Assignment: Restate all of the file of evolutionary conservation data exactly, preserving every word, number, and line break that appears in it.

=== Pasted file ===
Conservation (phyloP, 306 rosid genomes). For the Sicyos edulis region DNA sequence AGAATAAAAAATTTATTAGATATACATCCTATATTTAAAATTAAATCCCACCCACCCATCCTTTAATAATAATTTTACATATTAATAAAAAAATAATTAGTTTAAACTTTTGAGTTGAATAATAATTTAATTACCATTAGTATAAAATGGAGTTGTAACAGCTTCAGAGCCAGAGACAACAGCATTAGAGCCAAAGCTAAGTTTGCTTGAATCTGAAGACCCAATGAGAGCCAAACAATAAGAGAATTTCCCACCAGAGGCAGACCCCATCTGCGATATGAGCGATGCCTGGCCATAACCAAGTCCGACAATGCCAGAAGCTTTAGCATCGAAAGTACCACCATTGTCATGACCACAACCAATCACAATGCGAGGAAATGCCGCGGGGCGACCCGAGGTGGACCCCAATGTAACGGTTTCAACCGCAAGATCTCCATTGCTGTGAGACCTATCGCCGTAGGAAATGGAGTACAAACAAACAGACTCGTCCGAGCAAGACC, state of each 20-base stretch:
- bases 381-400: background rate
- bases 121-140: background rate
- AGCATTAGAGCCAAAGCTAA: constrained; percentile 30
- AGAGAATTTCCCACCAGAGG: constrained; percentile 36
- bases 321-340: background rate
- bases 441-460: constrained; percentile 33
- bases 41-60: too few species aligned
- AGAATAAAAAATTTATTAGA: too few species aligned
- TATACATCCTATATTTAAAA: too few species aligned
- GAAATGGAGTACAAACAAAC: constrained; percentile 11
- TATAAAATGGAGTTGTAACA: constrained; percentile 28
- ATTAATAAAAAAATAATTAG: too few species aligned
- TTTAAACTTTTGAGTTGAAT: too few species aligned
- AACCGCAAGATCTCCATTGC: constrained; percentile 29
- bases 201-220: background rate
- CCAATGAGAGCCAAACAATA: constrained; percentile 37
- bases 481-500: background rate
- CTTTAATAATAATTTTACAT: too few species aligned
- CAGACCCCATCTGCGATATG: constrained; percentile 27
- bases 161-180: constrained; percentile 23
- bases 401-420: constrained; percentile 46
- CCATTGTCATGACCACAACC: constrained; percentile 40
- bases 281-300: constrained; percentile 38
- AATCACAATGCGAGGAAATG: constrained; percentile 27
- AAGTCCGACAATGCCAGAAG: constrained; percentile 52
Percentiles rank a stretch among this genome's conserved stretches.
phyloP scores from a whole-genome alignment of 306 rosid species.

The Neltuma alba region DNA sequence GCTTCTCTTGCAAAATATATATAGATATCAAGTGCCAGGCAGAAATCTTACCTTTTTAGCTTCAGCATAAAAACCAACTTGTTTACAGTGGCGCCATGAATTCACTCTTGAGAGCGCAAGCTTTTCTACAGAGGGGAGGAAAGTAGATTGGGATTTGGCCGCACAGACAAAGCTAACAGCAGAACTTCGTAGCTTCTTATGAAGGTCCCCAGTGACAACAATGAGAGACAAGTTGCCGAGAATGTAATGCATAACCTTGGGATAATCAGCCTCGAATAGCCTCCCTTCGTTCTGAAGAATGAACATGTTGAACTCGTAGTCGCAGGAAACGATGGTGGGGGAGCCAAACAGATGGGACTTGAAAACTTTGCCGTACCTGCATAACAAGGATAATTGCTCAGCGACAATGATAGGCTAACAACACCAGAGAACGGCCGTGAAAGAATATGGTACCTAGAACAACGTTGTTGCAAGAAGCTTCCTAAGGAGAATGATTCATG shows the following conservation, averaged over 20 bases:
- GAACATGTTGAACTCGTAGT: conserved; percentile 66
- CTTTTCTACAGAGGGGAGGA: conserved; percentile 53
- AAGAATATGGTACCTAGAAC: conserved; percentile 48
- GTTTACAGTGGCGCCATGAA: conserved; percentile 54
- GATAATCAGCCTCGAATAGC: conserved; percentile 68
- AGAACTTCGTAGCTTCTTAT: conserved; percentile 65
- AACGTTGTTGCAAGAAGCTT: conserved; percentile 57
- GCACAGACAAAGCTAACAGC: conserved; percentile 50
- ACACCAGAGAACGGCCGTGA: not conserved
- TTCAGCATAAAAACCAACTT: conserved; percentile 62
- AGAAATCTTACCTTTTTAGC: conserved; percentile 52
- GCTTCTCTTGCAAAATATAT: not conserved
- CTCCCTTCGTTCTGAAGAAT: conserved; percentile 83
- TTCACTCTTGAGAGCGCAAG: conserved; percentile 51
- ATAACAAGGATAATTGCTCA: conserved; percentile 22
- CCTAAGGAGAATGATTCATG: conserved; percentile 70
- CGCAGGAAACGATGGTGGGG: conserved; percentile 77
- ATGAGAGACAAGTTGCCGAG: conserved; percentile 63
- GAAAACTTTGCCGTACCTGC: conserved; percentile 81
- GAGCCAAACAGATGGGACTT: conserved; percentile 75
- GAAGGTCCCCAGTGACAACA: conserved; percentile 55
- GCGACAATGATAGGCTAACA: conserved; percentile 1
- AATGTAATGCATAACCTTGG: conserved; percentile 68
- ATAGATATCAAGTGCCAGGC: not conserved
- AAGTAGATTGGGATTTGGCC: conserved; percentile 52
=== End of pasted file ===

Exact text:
Conservation (phyloP, 306 rosid genomes). For the Sicyos edulis region DNA sequence AGAATAAAAAATTTATTAGATATACATCCTATATTTAAAATTAAATCCCACCCACCCATCCTTTAATAATAATTTTACATATTAATAAAAAAATAATTAGTTTAAACTTTTGAGTTGAATAATAATTTAATTACCATTAGTATAAAATGGAGTTGTAACAGCTTCAGAGCCAGAGACAACAGCATTAGAGCCAAAGCTAAGTTTGCTTGAATCTGAAGACCCAATGAGAGCCAAACAATAAGAGAATTTCCCACCAGAGGCAGACCCCATCTGCGATATGAGCGATGCCTGGCCATAACCAAGTCCGACAATGCCAGAAGCTTTAGCATCGAAAGTACCACCATTGTCATGACCACAACCAATCACAATGCGAGGAAATGCCGCGGGGCGACCCGAGGTGGACCCCAATGTAACGGTTTCAACCGCAAGATCTCCATTGCTGTGAGACCTATCGCCGTAGGAAATGGAGTACAAACAAACAGACTCGTCCGAGCAAGACC, state of each 20-base stretch:
- bases 381-400: background rate
- bases 121-140: background rate
- AGCATTAGAGCCAAAGCTAA: constrained; percentile 30
- AGAGAATTTCCCACCAGAGG: constrained; percentile 36
- bases 321-340: background rate
- bases 441-460: constrained; percentile 33
- bases 41-60: too few species aligned
- AGAATAAAAAATTTATTAGA: too few species aligned
- TATACATCCTATATTTAAAA: too few species aligned
- GAAATGGAGTACAAACAAAC: constrained; percentile 11
- TATAAAATGGAGTTGTAACA: constrained; percentile 28
- ATTAATAAAAAAATAATTAG: too few species aligned
- TTTAAACTTTTGAGTTGAAT: too few species aligned
- AACCGCAAGATCTCCATTGC: constrained; percentile 29
- bases 201-220: background rate
- CCAATGAGAGCCAAACAATA: constrained; percentile 37
- bases 481-500: background rate
- CTTTAATAATAATTTTACAT: too few species aligned
- CAGACCCCATCTGCGATATG: constrained; percentile 27
- bases 161-180: constrained; percentile 23
- bases 401-420: constrained; percentile 46
- CCATTGTCATGACCACAACC: constrained; percentile 40
- bases 281-300: constrained; percentile 38
- AATCACAATGCGAGGAAATG: constrained; percentile 27
- AAGTCCGACAATGCCAGAAG: constrained; percentile 52
Percentiles rank a stretch among this genome's conserved stretches.
phyloP scores from a whole-genome alignment of 306 rosid species.

The Neltuma alba region DNA sequence GCTTCTCTTGCAAAATATATATAGATATCAAGTGCCAGGCAGAAATCTTACCTTTTTAGCTTCAGCATAAAAACCAACTTGTTTACAGTGGCGCCATGAATTCACTCTTGAGAGCGCAAGCTTTTCTACAGAGGGGAGGAAAGTAGATTGGGATTTGGCCGCACAGACAAAGCTAACAGCAGAACTTCGTAGCTTCTTATGAAGGTCCCCAGTGACAACAATGAGAGACAAGTTGCCGAGAATGTAATGCATAACCTTGGGATAATCAGCCTCGAATAGCCTCCCTTCGTTCTGAAGAATGAACATGTTGAACTCGTAGTCGCAGGAAACGATGGTGGGGGAGCCAAACAGATGGGACTTGAAAACTTTGCCGTACCTGCATAACAAGGATAATTGCTCAGCGACAATGATAGGCTAACAACACCAGAGAACGGCCGTGAAAGAATATGGTACCTAGAACAACGTTGTTGCAAGAAGCTTCCTAAGGAGAATGATTCATG shows the following conservation, averaged over 20 bases:
- GAACATGTTGAACTCGTAGT: conserved; percentile 66
- CTTTTCTACAGAGGGGAGGA: conserved; percentile 53
- AAGAATATGGTACCTAGAAC: conserved; percentile 48
- GTTTACAGTGGCGCCATGAA: conserved; percentile 54
- GATAATCAGCCTCGAATAGC: conserved; percentile 68
- AGAACTTCGTAGCTTCTTAT: conserved; percentile 65
- AACGTTGTTGCAAGAAGCTT: conserved; percentile 57
- GCACAGACAAAGCTAACAGC: conserved; percentile 50
- ACACCAGAGAACGGCCGTGA: not conserved
- TTCAGCATAAAAACCAACTT: conserved; percentile 62
- AGAAATCTTACCTTTTTAGC: conserved; percentile 52
- GCTTCTCTTGCAAAATATAT: not conserved
- CTCCCTTCGTTCTGAAGAAT: conserved; percentile 83
- TTCACTCTTGAGAGCGCAAG: conserved; percentile 51
- ATAACAAGGATAATTGCTCA: conserved; percentile 22
- CCTAAGGAGAATGATTCATG: conserved; percentile 70
- CGCAGGAAACGATGGTGGGG: conserved; percentile 77
- ATGAGAGACAAGTTGCCGAG: conserved; percentile 63
- GAAAACTTTGCCGTACCTGC: conserved; percentile 81
- GAGCCAAACAGATGGGACTT: conserved; percentile 75
- GAAGGTCCCCAGTGACAACA: conserved; percentile 55
- GCGACAATGATAGGCTAACA: conserved; percentile 1
- AATGTAATGCATAACCTTGG: conserved; percentile 68
- ATAGATATCAAGTGCCAGGC: not conserved
- AAGTAGATTGGGATTTGGCC: conserved; percentile 52